We’ve reached the point we needed to translate one of our Elm apps to multiple languages.

We looked for existing solutions and stumbled upon the elm-i18n library. This of course made us happy, to see that someone has already solved the problem for us. However, when we looked at the example something felt missing. Type safety.

In Gizra we deal most hours of our working days with PHP, so you can say we are fearless developers. That is, we hope and believe our code is right, and worst case we know we will catch our bugs on run time.

But Elm can make us better developers, and give us some safety!

Type Safety

If you look at show (i18nText "I am {0} years old." ["24"]) you might notice that there is no guarantee that the string is even translated to other languages. Further more, are we sure that we are sending the correct number of arguments (in the above case it’s 24)?

I jumped into the Elm channel and had a very nice chat with @lukewestby, elm-i18n library author, which pointed out some really good points (like the need for type safety not just for the strings, but for the arguments as-well).

This was no doubt yet another case for the great power of open source, collaboration, and friendly community: I came to the chat with a half baked solution, and left with a complete one.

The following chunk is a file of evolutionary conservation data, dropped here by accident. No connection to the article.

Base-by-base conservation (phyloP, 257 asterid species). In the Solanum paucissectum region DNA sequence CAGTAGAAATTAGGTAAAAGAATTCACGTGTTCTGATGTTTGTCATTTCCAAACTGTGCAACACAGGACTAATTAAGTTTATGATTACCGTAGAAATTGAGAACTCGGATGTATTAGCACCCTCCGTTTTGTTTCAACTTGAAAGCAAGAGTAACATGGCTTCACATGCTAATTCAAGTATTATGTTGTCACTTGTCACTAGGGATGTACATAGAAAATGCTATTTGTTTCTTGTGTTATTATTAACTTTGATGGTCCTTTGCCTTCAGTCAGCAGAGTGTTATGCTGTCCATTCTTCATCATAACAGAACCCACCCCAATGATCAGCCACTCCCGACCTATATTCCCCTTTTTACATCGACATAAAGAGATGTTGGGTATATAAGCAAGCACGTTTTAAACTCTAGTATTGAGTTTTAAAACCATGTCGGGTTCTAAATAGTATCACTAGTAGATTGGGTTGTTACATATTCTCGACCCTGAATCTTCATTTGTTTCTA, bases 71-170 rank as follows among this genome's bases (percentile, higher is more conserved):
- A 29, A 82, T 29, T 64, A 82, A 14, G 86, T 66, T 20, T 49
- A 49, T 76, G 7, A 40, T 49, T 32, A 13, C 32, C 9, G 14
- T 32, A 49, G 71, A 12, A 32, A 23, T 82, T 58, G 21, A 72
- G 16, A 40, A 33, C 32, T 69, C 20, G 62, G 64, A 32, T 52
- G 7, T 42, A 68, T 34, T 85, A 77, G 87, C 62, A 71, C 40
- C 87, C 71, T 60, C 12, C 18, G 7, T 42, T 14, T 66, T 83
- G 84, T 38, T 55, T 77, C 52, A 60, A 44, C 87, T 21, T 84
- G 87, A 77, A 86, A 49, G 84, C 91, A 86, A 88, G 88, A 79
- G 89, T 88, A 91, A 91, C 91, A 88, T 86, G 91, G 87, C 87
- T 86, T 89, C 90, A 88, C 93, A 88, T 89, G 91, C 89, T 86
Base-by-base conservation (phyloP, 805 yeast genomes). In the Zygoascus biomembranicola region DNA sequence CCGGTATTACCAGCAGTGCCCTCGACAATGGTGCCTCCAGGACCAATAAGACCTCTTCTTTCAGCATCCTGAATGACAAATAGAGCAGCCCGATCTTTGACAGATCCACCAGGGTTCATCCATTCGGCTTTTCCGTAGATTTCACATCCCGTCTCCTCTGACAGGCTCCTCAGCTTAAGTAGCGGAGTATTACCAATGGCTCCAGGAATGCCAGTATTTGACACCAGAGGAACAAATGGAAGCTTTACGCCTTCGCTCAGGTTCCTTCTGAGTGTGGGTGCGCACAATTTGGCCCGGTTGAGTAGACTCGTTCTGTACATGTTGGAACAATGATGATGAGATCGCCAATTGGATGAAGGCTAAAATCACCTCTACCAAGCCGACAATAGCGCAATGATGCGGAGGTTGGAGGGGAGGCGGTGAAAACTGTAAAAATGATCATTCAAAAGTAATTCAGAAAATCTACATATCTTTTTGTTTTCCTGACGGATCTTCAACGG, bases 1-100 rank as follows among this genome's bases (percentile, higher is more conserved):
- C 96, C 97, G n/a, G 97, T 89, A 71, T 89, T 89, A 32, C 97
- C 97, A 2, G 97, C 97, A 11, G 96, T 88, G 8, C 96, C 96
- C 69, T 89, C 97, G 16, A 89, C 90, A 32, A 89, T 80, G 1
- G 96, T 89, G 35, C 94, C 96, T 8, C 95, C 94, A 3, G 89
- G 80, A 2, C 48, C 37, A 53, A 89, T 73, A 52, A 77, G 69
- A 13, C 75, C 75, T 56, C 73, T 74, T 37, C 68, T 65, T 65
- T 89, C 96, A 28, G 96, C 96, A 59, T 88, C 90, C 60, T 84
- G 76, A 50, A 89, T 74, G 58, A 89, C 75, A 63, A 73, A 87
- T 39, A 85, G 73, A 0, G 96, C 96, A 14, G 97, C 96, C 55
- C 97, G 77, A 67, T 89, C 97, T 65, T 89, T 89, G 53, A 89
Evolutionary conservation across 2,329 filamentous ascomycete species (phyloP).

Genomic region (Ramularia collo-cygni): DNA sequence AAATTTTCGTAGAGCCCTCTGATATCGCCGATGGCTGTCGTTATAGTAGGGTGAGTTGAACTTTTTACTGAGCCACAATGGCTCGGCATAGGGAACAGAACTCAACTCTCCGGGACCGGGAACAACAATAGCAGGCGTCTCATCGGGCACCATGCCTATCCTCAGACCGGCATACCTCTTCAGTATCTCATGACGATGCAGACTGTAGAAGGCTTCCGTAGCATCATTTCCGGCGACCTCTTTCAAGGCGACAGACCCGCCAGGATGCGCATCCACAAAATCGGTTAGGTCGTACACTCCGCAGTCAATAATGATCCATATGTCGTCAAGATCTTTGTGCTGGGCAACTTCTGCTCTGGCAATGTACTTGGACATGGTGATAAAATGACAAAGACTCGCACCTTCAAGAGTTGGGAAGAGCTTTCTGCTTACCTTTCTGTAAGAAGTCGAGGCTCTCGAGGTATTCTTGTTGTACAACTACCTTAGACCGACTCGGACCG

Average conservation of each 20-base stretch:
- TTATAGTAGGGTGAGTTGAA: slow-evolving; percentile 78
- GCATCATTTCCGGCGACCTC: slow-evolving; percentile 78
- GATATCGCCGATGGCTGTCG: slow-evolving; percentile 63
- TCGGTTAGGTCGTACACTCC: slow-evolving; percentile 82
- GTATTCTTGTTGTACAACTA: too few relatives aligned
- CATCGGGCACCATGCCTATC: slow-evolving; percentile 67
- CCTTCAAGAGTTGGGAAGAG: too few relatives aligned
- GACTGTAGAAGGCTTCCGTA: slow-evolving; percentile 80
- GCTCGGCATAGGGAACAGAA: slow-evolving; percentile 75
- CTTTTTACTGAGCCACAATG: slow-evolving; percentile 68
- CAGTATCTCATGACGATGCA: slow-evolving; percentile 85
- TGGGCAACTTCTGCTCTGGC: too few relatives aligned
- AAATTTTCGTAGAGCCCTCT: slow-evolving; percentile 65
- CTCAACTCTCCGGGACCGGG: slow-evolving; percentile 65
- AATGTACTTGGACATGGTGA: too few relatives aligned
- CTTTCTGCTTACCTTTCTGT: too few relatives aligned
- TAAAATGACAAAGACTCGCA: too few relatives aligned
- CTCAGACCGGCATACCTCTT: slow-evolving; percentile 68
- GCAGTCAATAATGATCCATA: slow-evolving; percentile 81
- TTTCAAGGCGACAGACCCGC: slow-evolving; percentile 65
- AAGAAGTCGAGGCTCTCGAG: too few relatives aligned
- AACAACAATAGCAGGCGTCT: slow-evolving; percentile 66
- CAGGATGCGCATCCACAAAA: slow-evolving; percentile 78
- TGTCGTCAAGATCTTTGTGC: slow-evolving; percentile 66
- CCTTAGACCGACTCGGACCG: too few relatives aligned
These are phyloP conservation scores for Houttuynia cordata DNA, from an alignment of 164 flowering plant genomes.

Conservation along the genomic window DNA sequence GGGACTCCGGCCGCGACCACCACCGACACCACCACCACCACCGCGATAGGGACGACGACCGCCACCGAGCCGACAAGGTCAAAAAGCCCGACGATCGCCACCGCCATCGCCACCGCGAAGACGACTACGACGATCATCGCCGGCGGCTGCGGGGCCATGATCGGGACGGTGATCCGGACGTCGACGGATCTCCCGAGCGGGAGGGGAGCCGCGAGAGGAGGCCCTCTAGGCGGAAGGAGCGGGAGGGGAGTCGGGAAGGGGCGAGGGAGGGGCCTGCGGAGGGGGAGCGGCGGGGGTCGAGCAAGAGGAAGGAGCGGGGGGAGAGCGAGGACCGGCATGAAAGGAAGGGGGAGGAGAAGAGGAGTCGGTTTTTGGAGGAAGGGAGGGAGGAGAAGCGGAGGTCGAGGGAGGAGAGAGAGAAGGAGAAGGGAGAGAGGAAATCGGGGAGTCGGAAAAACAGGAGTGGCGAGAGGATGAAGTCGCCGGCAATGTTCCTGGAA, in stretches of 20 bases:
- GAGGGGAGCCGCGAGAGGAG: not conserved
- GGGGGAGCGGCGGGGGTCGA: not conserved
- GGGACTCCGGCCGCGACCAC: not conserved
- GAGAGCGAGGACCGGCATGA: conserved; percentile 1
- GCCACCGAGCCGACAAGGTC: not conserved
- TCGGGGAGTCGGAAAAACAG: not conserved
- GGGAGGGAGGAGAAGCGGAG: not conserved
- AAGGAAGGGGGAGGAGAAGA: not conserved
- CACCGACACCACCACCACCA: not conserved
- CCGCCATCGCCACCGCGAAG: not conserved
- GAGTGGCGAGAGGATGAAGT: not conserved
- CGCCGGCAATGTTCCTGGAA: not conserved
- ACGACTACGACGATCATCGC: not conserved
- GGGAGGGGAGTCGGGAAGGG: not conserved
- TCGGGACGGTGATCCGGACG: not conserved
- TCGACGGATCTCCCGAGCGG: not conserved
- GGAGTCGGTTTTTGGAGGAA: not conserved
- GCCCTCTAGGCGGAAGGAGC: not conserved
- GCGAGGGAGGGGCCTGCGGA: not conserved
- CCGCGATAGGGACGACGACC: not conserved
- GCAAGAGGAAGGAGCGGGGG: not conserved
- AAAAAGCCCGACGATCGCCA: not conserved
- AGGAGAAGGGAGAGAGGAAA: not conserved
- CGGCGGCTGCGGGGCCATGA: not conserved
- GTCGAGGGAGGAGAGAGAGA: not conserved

The entire logic of the translation is in this short file. We define our translation as types.

type TranslationId
  = Login
  | WelcomeBack {name : String}

All the strings in our app will be represented in this TranslationId type, along with their required arguments. By having this, we can now do things like:

div [] [text <| translate Spanish Login]
-- Result: "Por favor haga login"

div [] [text <| translate English <| WelcomeBack {name = "Elm lover"}]
-- Result: "Welcome back Elm lover"

This is one of the great powers of Elm! By having those types, we let the compiler help us with preventing silly mistakes.

We can now never try to translate a non existing string. We also can not try to call a string, without passing all the arguments. Or, we can’t ever miss translating an existing string.
It’s all covered by Elm’s types.

Go ahead, and see the View.elm file or the unit tests.

Next steps

Developers don’t necessarily speak all the app’s languages. I mean, we are a smart bunch, but there’s a limit, right? :)

What often happens is that translation is written in different text files (e.g. in PO format). So our next plan is to write a script that will get as input those files, and will auto-generate an Elm file that will contain valid code with all the strings.